Wendell Cox and Ronald Utt argue gas taxes have a stronger effect on lower- and middle-income families than they do on the wealthy. The tax could also cause low-income families to drive less, which could reduce employment options. Americans for Prosperity estimates lower gas prices amount to approximately $100 in additional spendable income per month for an average family, which means the recent nationwide drop in gas prices could potentially lead to an additional $100 billion of economic growth.

Critics of the gasoline tax increase proposal say legislators should not use the current dip in gasoline prices as an excuse to hike taxes, and they note a tax hike would raise prices on goods and services throughout the economy, not just on gasoline. These increased costs are passed on to consumers.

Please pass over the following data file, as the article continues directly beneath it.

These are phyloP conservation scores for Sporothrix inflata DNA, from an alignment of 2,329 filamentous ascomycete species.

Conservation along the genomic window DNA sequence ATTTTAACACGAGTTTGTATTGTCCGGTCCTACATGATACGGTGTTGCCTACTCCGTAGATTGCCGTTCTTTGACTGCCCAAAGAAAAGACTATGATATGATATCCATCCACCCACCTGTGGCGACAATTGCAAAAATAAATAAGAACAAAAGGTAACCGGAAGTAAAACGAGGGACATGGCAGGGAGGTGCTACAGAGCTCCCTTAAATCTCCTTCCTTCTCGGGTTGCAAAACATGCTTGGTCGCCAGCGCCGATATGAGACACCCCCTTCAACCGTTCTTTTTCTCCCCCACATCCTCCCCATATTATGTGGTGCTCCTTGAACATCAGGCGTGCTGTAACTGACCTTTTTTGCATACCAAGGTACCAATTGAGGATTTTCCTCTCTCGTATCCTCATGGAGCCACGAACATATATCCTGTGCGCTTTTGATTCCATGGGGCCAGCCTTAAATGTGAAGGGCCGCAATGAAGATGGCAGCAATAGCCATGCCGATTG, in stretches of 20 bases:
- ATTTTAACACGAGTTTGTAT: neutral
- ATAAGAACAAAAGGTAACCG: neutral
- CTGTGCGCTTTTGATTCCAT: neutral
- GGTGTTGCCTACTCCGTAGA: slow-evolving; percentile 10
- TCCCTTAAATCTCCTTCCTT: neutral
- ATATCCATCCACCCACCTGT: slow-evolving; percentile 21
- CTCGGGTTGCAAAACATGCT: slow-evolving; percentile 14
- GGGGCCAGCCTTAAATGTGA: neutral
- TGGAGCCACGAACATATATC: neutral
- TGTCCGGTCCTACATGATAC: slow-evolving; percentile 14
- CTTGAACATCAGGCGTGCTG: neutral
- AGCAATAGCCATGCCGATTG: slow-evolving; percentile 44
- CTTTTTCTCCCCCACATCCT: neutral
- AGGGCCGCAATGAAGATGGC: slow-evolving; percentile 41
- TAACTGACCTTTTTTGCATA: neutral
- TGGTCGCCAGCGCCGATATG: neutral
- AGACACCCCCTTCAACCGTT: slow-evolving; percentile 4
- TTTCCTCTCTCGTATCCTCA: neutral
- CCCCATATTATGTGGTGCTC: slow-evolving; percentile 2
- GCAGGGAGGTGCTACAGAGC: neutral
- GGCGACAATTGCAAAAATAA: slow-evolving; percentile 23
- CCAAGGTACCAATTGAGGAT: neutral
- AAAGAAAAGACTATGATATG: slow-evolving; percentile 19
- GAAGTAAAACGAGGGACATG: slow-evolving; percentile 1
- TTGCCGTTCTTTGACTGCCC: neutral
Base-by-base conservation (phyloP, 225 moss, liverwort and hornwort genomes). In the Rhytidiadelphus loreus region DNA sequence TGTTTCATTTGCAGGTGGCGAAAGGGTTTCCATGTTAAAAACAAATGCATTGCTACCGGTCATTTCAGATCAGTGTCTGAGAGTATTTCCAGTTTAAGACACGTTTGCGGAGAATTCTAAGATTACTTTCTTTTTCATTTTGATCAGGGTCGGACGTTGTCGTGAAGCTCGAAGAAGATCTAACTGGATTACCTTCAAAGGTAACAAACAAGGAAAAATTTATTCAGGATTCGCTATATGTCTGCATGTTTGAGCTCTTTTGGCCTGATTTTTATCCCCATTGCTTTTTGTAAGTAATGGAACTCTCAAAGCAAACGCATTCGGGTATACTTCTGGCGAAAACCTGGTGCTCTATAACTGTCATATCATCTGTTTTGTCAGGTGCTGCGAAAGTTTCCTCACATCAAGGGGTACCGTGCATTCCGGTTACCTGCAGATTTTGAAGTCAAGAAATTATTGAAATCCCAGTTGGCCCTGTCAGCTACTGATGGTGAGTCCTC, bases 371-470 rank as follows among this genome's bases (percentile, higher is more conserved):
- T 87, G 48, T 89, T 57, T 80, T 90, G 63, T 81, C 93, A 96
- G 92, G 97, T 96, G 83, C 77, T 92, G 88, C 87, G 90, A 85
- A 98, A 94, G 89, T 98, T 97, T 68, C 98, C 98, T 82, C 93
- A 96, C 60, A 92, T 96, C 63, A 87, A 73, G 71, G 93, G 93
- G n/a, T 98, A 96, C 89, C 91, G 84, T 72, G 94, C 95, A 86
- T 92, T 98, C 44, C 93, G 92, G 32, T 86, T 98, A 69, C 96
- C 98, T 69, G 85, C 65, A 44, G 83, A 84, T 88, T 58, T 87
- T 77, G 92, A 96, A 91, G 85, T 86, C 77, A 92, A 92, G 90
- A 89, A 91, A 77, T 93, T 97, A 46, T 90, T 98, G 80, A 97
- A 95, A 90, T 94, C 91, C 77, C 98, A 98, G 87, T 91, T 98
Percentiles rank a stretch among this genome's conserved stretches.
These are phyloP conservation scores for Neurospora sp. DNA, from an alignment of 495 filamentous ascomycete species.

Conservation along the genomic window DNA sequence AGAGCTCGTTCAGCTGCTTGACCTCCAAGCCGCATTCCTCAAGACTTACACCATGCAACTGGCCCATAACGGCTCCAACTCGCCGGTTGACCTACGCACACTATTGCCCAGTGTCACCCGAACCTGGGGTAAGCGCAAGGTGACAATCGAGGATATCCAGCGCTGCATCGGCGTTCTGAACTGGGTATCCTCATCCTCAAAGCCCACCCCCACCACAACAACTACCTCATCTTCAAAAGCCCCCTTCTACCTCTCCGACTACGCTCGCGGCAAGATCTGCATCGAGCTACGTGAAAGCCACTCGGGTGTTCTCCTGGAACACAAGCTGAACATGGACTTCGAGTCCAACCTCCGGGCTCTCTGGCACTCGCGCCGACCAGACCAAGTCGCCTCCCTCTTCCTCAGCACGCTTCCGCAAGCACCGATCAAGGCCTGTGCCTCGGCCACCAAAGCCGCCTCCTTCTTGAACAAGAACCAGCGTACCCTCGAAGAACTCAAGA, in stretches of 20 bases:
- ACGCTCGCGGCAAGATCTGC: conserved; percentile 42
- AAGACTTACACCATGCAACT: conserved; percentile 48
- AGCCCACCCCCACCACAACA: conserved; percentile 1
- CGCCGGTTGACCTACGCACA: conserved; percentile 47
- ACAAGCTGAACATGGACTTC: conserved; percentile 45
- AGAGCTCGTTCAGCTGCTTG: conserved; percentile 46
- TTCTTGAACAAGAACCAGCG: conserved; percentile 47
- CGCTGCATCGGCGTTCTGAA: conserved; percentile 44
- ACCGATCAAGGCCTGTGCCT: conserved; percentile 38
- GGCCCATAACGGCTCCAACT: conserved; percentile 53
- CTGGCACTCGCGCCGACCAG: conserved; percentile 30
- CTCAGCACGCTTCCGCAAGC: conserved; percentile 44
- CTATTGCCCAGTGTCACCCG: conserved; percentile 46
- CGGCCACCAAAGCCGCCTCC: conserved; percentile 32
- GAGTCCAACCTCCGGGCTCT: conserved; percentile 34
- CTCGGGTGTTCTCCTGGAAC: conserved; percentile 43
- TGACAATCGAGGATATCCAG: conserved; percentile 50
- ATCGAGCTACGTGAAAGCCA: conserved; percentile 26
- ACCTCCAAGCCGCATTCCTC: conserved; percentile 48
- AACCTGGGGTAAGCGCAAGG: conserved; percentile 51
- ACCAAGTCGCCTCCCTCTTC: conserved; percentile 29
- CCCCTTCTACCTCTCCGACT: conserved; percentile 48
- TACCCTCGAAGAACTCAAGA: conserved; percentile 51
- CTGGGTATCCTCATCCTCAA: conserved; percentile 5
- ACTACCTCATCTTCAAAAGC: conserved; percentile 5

As the rise in fuel efficiency continues, motor-fuel tax revenues will continue to decline. Alabama will have to explore more modern and efficient ways to fund road construction and traffic infrastructure, which should include privatizing roads and establishing toll systems. In several cities, transportation agencies are using congestion pricing—varying toll prices based on congestion—to manage demand and limit traffic problems.

The following documents provide additional information about how motor-fuel taxes are applied and their effect on the economy.

Alternatives to the Motor Fuel Tax